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This poem started with an unusually early snowfall. I’ll tell you the rest of the story after you read the poem.
Snow falls softly on cedars;
fat white flakes sift down, pile up;
branches bend, protest in pain;
white cones burden bunched berries;
autumn grass falls flat below
an ermine cloak; drifting specks
draw a veil across distance.
Tags: darkness, Snow, campfire
I woke during the night, a while ago, with my mind racing. It was very dark. Heavy clouds hid the moon and stars. Our rural area has no street lights. And at 3:00 a.m., no neighbouring houses had any lights on.
Rather than tossing and turning, and probably waking Joan, I got out of bed, and went to our living room where I could look out the front windows.
I could see a few lights across the lake. I could make out the vague reflective sheen of the lake, the darker bulk of the hills on the far side, some humps that might be bushes in our garden.
Nothing moved. It was very peaceful. Almost holy.
` After a while, calmed and quieted, I decided I could go back to bed.
Categories: Soft Edges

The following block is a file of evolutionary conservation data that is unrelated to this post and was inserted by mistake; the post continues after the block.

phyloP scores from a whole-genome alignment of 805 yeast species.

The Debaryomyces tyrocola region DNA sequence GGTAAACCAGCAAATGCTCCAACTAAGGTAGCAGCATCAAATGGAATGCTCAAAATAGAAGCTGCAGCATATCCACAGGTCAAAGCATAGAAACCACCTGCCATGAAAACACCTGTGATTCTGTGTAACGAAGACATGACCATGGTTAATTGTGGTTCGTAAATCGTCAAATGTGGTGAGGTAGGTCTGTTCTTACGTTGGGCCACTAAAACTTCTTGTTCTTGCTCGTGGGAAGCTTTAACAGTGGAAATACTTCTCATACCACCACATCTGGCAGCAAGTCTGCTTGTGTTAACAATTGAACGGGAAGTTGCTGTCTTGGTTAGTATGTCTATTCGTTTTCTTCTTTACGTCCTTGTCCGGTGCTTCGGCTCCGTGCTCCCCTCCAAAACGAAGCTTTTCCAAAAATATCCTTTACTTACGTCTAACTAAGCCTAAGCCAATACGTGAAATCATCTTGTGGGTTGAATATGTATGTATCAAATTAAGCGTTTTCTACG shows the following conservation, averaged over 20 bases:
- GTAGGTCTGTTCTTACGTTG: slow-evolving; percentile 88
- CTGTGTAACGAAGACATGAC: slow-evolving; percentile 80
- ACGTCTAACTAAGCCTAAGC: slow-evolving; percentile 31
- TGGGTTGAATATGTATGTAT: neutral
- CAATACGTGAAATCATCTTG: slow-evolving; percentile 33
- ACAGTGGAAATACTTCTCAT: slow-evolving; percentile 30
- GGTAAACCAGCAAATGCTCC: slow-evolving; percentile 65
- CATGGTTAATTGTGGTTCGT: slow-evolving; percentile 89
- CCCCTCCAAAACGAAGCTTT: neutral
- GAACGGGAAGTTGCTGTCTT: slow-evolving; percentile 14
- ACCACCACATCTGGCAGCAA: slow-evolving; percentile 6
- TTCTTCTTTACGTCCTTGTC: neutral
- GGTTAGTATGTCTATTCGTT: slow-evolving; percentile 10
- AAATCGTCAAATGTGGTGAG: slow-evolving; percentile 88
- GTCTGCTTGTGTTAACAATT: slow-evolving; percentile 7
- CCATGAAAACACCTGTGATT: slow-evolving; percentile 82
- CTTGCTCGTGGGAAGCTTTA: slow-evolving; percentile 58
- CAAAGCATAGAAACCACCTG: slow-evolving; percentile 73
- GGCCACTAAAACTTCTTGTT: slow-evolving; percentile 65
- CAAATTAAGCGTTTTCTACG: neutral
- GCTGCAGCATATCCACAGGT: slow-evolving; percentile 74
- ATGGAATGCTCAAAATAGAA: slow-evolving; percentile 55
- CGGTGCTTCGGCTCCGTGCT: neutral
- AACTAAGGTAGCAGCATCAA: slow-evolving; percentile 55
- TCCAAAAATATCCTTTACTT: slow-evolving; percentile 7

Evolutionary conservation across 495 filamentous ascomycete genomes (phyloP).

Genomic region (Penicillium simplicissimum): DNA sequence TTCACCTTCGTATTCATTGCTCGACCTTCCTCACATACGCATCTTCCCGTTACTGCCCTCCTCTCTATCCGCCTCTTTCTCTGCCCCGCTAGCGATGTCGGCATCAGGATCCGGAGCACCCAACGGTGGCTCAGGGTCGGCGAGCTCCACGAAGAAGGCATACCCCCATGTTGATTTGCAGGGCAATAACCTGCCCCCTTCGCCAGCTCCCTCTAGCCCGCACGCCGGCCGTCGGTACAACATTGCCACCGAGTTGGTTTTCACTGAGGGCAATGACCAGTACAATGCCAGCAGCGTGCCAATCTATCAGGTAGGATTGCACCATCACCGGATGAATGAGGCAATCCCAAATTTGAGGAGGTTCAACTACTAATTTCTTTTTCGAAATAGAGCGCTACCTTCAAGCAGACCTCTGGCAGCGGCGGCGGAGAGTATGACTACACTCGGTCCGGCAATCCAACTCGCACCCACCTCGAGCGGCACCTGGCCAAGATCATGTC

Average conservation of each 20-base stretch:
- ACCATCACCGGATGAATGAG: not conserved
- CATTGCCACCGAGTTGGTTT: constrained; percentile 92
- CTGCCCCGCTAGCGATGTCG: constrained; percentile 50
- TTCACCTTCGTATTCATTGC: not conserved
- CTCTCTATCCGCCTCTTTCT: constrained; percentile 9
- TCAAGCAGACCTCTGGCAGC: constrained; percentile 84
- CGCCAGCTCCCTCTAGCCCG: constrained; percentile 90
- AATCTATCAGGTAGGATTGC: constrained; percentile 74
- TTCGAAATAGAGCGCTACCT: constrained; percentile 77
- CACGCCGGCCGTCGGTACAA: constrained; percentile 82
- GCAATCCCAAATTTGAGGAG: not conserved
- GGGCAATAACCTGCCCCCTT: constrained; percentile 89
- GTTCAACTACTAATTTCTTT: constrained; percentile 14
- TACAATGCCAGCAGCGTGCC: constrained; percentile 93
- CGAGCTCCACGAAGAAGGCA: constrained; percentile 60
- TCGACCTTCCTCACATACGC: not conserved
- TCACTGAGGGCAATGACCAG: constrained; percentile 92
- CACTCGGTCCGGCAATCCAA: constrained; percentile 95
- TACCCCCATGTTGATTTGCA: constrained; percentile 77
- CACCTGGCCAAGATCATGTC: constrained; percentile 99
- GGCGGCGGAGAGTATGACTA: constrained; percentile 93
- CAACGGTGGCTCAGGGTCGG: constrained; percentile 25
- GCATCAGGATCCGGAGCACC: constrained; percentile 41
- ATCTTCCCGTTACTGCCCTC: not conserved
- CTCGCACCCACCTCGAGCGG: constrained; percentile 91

Tags: darkness, dying, death, doorways
Next Wednesday, the church Season of Epiphany will end.
All through Epiphany, church services have focused on the coming of light – like the lightbulb that used to go on over cartoon characters’ heads when they got an idea.
Light is important. But I found myself wondering, one evening during a quiet, contemplative worship service, why we ignore darkness.
Darkness is also important. Seeds germinate in darkness. During the hours of darkness, our bodies recover so we can face a new day. We cuddle loved ones in darkness.
During that contemplative service, most of the church was dark. We gathered in a softly lit circle, around a candle, feeling ourselves wrapped in a shawl of darkness. We felt close.
Most families have fond memories of sitting around a campfire, watching the flames dance, watching the firelight flicker on children’s faces.
Light and darkness are partners, not enemies.
Tags: darkness, light, epiphany
Tags: goodness, darkness